You can see my blog (and twitter feed) on

Followed for good measure by the announcement that she has:

Posted up new blog

She had finally got the domain right. However, she hasn't actually got a blog at that address at all, and there is no real site at

In fact, redirects via a 302 redirect to

And redirects to

(No, I don't know why they're using 302 redirects. Nor do I know why one has a trailing slash but the other doesn't. And I have no clue what the www2 is about. I'm guessing they don't really know what they are doing?)

No, he doesn't.

So they haven't actually launched a new website at all. What they've done is announce that the domain, which until a few days ago was showing a domain registration holding page (you can still see the Google cache of that if you're quick), is now redirecting to Labour Party pages.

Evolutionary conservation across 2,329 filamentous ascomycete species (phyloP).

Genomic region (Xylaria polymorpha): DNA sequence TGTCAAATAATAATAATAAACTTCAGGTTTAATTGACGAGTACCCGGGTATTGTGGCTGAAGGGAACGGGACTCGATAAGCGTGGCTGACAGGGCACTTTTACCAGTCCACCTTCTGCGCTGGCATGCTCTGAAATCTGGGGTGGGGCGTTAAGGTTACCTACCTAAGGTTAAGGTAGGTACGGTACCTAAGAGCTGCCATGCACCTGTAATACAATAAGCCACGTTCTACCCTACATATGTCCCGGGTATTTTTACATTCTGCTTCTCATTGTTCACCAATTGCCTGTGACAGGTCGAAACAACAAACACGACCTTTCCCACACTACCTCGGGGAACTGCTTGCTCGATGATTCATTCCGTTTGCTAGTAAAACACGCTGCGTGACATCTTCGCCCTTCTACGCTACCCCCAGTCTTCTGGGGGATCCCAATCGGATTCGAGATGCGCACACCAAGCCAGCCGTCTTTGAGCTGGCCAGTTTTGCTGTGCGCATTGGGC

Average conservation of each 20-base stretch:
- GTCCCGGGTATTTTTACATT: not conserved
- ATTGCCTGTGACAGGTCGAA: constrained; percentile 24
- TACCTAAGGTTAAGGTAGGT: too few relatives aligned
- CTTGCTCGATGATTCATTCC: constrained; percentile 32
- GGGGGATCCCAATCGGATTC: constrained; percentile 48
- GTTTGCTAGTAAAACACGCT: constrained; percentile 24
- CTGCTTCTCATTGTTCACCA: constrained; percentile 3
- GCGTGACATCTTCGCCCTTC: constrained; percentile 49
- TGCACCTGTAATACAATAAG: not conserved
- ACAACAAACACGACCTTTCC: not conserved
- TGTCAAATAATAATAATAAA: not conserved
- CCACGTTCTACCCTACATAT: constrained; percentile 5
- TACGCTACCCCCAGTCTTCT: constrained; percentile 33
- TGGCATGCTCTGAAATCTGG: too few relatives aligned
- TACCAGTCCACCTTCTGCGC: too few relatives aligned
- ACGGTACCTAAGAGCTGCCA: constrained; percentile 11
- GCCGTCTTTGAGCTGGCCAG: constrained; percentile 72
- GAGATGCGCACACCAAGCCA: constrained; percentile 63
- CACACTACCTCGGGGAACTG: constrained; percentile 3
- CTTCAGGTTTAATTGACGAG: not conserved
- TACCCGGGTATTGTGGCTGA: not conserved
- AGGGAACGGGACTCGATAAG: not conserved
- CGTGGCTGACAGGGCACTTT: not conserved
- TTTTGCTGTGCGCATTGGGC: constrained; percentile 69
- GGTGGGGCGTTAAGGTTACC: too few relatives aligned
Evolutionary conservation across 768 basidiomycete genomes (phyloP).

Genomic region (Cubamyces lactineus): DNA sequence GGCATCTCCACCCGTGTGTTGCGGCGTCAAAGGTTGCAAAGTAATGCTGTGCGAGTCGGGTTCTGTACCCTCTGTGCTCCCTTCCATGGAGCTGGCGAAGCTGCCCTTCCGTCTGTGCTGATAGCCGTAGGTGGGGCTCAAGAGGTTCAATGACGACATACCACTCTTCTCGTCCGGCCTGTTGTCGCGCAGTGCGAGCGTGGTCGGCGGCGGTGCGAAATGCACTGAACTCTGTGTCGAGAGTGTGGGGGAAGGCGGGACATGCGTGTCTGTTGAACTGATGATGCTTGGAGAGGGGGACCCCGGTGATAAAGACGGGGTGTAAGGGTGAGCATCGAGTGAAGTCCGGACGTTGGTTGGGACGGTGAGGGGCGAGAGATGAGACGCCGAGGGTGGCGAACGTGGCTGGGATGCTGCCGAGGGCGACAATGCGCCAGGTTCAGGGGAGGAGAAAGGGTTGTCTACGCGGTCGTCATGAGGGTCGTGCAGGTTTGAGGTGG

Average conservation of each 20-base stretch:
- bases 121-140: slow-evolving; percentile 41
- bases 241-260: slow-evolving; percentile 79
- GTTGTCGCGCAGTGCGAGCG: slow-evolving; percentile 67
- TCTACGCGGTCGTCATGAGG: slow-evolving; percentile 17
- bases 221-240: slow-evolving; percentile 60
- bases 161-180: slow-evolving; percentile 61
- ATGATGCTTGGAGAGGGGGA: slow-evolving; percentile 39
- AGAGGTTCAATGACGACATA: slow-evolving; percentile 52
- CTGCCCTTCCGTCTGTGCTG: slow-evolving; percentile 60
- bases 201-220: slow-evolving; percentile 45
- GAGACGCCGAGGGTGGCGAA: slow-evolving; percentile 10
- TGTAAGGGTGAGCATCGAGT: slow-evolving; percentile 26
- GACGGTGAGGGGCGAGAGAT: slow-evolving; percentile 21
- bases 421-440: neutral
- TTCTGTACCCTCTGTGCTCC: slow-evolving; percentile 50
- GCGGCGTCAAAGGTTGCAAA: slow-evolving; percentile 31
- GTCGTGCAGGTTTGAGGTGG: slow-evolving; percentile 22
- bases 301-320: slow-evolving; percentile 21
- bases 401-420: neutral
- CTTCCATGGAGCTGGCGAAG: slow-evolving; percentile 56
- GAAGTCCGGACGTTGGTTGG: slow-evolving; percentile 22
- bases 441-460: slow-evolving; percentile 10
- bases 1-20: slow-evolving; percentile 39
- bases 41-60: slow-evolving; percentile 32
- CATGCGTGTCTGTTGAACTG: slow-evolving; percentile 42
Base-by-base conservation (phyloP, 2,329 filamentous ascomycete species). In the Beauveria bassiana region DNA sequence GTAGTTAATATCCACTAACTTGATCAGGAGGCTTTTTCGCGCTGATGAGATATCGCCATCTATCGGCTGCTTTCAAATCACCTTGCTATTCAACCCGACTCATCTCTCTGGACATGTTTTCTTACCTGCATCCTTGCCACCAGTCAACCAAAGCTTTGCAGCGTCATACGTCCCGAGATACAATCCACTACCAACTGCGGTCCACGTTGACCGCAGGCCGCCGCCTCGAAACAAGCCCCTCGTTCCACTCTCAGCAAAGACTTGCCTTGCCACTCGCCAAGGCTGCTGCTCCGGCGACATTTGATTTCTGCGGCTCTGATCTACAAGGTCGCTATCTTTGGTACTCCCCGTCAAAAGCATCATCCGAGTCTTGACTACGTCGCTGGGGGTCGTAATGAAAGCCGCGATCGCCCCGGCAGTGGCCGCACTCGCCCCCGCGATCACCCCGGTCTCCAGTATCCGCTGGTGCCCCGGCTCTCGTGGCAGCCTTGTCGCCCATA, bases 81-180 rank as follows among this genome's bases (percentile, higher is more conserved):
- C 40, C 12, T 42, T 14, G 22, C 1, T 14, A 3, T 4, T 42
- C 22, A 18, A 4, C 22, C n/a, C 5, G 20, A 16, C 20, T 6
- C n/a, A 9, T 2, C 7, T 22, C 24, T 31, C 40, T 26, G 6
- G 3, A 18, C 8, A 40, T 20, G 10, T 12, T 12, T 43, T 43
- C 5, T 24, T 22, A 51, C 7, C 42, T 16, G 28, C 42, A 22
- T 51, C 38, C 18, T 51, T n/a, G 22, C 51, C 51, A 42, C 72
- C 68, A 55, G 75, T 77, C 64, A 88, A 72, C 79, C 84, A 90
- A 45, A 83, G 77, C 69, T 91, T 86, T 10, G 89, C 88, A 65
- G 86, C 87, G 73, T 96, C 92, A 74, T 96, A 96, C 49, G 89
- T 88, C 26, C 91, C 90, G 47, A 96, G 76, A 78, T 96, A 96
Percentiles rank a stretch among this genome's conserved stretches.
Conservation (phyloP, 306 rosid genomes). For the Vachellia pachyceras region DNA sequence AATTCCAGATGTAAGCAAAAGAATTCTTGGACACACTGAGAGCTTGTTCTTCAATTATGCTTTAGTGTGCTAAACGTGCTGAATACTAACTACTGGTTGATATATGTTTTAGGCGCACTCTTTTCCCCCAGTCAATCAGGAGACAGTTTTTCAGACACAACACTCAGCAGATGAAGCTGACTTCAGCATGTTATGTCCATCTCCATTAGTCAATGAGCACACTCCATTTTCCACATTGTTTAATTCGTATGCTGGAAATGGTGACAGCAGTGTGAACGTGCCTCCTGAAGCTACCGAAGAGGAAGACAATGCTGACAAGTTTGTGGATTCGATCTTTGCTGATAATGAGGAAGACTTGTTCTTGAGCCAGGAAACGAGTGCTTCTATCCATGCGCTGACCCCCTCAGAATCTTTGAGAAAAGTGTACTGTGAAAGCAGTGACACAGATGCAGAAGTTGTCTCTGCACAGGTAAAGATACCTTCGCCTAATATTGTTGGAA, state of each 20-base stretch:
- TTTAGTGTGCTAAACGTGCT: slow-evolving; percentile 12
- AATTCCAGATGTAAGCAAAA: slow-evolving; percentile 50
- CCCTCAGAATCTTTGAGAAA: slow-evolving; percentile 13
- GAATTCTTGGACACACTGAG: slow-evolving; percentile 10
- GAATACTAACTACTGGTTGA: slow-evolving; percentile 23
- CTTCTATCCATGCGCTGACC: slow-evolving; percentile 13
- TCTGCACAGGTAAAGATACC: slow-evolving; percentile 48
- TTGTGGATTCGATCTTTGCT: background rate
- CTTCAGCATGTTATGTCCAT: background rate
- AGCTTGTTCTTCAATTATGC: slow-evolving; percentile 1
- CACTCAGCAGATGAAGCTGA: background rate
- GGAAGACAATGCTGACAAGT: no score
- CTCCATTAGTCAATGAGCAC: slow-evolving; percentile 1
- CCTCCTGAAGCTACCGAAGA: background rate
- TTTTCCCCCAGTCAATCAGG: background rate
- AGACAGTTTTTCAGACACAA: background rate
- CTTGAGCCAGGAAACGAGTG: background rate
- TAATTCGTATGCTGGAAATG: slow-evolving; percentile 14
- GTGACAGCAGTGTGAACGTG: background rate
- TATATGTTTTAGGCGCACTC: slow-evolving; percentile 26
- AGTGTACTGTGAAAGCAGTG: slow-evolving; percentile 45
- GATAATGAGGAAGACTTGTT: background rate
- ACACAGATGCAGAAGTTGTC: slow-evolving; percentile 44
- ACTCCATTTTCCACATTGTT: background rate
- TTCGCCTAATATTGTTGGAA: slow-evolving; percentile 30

What's worse, the page it redirects to is a usability nightmare with a secondary navigation that makes no sense.Gordon Brown's "website"

Get to the Gordon Brown page, shown, and it's impossible to get back there from any other page - if you click on "what he says" for instance, then there are no links anywhere on the page back to the main Gordon Brown page (no, don't imagine that you can click Gordon Brown at the top, that doesn't work. And clicking home takes you to the main Labour party homepage, before you ask.)Sarah Brown's "website"

Go to the Sarah Brown page and it makes even less sense. You can click Sarah, as you can see in the picture, to get back to her main page - but under her picture is the same "what he says" link that makes it look like she's really a man.